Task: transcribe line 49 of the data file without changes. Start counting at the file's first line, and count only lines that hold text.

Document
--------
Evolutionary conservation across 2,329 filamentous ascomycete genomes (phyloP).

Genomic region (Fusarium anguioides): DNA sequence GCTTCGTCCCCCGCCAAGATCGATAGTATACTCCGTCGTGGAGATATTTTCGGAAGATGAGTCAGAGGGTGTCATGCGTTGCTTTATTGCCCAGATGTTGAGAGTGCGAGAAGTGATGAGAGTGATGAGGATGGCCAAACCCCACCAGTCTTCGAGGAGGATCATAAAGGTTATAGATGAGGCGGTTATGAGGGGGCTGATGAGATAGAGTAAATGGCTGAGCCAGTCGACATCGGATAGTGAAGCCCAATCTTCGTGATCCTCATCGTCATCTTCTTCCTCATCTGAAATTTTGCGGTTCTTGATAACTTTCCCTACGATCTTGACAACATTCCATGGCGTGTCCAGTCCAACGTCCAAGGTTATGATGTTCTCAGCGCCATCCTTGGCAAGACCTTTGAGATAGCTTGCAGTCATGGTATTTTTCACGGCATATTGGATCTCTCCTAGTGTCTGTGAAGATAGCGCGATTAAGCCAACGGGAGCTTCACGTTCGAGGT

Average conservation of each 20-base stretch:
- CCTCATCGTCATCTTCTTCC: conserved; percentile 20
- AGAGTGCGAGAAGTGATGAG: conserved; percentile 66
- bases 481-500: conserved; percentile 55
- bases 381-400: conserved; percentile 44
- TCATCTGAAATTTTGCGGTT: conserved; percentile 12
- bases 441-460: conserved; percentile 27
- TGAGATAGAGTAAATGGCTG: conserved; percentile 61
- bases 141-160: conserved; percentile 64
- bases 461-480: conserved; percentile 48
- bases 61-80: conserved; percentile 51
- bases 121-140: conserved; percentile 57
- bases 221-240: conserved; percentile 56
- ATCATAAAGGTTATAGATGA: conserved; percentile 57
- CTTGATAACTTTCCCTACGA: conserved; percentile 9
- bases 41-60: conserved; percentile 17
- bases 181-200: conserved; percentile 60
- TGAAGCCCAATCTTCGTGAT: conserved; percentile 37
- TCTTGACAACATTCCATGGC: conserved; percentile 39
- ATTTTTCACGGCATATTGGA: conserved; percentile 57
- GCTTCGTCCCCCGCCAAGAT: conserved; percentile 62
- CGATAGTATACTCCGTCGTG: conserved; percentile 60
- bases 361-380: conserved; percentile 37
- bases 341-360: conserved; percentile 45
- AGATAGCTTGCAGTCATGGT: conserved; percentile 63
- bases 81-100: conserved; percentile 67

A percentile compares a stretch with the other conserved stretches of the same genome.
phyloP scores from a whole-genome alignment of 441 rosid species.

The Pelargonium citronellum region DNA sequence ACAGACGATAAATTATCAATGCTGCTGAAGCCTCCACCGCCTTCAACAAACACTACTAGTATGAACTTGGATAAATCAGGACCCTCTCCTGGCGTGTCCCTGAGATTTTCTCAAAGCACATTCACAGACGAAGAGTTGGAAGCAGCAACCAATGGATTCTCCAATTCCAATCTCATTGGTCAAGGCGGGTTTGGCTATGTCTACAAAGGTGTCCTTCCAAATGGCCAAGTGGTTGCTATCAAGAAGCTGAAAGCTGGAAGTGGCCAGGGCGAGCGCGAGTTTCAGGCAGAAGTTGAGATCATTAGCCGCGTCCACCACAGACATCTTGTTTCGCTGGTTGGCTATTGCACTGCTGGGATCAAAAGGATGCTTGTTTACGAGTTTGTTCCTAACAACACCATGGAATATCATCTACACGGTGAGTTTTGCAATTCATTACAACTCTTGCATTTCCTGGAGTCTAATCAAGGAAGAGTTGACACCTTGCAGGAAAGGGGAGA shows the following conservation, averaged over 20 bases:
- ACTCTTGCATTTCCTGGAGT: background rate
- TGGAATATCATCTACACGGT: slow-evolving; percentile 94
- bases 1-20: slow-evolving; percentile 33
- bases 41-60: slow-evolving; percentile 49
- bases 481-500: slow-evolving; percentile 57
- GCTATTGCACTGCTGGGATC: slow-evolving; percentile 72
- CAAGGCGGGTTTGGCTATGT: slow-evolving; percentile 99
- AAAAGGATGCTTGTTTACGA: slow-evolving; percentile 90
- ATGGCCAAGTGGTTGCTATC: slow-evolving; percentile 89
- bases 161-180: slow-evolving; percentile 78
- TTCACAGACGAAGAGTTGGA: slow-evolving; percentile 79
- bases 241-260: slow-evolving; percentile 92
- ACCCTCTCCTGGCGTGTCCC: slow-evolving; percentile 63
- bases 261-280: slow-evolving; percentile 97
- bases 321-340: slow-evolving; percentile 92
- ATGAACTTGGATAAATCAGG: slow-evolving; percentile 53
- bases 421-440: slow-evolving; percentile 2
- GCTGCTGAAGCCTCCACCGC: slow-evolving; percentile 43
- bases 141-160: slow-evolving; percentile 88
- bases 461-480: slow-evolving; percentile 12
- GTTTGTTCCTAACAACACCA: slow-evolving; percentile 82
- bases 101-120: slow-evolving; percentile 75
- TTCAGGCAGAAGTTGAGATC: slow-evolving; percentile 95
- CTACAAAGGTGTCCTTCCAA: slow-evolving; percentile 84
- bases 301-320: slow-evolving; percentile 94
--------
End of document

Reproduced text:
- GCTGCTGAAGCCTCCACCGC: slow-evolving; percentile 43